• (i) To promote public trust and confidence in the charitable sector;
    • (ii) To encourage and promote the effective use of charitable resources; and 
  • (h) In relation to civil enforcement action under the Unsolicited Electronic Messages Act 2007:
    • (i) To promote a safer and more secure environment for the use of information and communications technologies in New Zealand;
    • (ii) To reduce impediments to the uptake and effective use of information and communications technologies by businesses and the wider community in New Zealand;
    • (iii) To reduce the costs to businesses and the wider community that arise from unsolicited commercial electronic messages; and
    • (iv) To deter people from using information and communications technologies inappropriately.

Process for assessment of a file for prosecution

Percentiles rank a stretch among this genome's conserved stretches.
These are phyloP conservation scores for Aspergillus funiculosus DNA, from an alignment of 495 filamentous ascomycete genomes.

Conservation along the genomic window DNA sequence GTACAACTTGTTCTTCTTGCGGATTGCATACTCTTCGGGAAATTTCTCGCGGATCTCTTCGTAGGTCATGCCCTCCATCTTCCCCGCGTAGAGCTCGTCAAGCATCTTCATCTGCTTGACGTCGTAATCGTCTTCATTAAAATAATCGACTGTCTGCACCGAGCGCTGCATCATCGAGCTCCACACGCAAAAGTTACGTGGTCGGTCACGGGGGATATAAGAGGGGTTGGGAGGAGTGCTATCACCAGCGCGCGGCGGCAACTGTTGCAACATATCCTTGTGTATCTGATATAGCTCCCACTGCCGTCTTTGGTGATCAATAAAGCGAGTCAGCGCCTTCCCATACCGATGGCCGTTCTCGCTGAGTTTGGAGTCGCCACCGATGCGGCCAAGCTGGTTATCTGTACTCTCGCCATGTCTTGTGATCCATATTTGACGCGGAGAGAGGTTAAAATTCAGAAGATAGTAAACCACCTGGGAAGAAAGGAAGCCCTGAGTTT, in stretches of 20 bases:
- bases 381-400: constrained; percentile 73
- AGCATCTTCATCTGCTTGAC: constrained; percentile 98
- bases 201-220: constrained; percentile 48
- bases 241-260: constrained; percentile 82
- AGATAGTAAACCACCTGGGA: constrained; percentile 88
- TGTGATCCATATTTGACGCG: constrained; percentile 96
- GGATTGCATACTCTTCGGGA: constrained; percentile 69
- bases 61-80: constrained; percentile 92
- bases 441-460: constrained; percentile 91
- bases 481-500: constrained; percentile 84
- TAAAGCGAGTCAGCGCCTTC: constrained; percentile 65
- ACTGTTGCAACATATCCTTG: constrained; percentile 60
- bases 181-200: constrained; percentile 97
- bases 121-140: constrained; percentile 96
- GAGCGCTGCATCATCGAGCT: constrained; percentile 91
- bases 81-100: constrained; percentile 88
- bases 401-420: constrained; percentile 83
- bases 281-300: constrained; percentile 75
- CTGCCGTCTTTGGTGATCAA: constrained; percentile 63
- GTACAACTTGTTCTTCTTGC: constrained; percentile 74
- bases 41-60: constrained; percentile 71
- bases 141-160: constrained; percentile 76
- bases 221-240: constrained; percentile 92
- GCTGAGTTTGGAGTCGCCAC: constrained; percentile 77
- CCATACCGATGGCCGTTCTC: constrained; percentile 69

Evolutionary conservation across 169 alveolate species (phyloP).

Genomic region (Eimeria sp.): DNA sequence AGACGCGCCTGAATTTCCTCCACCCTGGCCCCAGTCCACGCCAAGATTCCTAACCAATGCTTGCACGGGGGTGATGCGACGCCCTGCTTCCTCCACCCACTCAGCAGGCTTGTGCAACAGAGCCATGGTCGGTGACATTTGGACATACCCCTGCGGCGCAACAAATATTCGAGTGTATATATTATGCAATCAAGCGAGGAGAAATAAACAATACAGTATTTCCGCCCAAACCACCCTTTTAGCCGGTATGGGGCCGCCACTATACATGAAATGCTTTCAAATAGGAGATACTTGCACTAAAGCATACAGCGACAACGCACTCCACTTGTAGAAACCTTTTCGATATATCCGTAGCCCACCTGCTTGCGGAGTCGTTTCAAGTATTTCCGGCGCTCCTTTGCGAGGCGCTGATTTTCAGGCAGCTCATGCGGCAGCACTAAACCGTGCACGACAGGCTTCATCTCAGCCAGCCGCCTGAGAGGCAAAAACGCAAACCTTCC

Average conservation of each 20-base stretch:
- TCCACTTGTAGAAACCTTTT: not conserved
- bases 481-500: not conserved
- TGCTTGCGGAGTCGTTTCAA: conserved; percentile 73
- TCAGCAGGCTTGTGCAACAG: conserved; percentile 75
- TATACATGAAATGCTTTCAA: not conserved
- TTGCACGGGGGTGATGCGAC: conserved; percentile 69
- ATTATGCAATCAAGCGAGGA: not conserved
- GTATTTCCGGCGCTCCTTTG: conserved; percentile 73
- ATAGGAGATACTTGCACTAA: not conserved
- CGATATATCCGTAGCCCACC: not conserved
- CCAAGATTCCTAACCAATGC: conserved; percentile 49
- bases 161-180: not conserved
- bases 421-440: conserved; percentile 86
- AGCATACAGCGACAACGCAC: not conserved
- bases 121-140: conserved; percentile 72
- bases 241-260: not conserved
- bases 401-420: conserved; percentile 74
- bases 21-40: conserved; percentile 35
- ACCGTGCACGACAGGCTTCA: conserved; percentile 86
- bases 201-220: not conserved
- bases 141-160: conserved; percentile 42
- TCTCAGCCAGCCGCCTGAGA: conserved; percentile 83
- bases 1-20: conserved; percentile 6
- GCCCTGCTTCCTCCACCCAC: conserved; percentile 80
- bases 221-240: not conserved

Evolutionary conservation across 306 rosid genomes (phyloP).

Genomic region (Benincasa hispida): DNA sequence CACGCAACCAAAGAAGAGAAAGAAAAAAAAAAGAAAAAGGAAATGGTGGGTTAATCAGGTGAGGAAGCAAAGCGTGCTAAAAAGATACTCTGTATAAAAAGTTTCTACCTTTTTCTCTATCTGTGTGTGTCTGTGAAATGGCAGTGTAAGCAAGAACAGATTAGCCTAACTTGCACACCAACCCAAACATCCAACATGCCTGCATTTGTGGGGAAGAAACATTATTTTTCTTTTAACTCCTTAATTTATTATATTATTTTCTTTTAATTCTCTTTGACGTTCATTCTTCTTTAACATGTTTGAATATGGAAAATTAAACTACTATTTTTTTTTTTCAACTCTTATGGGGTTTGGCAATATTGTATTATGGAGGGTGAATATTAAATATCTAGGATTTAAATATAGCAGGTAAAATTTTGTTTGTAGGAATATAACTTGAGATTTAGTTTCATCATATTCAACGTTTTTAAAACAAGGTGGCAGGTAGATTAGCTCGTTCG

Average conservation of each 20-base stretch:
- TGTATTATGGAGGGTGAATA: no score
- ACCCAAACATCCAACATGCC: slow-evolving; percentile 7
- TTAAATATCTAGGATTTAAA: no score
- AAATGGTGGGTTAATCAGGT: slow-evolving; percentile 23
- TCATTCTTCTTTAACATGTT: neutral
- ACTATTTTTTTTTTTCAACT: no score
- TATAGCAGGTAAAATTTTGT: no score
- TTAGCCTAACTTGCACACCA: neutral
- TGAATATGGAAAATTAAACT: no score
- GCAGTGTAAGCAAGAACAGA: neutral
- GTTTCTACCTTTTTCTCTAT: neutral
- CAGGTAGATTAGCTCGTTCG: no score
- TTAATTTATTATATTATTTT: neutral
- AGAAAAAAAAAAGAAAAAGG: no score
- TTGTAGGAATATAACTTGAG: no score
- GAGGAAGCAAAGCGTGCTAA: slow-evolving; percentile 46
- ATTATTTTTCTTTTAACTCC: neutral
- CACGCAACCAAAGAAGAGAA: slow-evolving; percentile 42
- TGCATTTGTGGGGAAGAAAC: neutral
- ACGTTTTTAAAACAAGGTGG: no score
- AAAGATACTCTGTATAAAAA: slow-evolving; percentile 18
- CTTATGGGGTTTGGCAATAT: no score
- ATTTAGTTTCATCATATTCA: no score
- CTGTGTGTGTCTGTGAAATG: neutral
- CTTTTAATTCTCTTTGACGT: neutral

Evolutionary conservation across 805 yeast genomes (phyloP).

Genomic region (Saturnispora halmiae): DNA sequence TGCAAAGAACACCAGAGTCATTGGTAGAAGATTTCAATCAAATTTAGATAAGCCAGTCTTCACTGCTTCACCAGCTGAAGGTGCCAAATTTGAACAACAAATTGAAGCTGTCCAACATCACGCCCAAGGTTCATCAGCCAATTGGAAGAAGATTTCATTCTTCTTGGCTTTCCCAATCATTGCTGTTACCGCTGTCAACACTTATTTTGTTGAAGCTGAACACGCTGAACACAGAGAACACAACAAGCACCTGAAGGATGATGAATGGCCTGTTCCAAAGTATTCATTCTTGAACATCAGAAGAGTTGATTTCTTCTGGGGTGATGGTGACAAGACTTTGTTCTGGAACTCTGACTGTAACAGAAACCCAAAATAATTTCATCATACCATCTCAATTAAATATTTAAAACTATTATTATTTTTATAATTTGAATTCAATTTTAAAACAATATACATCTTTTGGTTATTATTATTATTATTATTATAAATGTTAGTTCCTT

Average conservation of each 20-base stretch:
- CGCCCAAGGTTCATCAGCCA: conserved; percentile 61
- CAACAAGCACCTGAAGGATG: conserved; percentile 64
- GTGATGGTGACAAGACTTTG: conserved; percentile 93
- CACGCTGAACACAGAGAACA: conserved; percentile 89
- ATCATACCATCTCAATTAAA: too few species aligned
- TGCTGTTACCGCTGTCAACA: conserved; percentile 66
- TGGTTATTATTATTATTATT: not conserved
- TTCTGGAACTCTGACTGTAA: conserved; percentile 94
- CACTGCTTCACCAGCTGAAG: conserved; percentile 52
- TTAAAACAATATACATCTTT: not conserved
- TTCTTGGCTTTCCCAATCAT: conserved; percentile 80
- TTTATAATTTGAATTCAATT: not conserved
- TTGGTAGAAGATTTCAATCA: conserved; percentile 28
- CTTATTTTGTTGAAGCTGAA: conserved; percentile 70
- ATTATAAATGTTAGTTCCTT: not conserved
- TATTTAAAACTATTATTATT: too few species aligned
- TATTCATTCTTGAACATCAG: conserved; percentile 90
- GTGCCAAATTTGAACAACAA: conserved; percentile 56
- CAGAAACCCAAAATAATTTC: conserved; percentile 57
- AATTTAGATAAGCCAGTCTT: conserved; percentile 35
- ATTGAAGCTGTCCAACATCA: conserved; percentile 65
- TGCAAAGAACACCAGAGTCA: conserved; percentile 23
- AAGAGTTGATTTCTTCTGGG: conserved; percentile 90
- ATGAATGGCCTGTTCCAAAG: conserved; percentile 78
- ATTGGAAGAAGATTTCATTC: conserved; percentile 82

Referral and assessment of prosecution file

11. The unit at the Department with responsibility for enforcement of a particular enactment is responsible for detection and investigation of offences relating to that enactment.

12. For a file to be considered for prosecution, the investigator in charge of the file must have a reasonable suspicion that offending has occurred. If the investigator is uncertain as to whether offending has occurred, advice must be sought from Legal Services.

13. All files being considered for prosecution must be referred to Legal Services for assessment against the Solicitor-General’s Prosecution Guidelines. The file should be submitted to Legal Services in accordance with the investigating unit’s internal processes (such as Advisory Group referral or manager sign-off).

14. Files submitted to Legal Services must contain all evidence (whether favourable or unfavourable) in relation to the file, as well as a report and/or draft Caption Sheet and Summary of Facts outlining the proposed charges. Alternative charging options may be suggested by the officer-in-charge.

15. A Solicitor or Team Leader in Legal Services will then review the file for evidential sufficiency and public interest considerations (see below). This review must be peer-reviewed by another Solicitor or Team Leader. 

Evidential sufficiency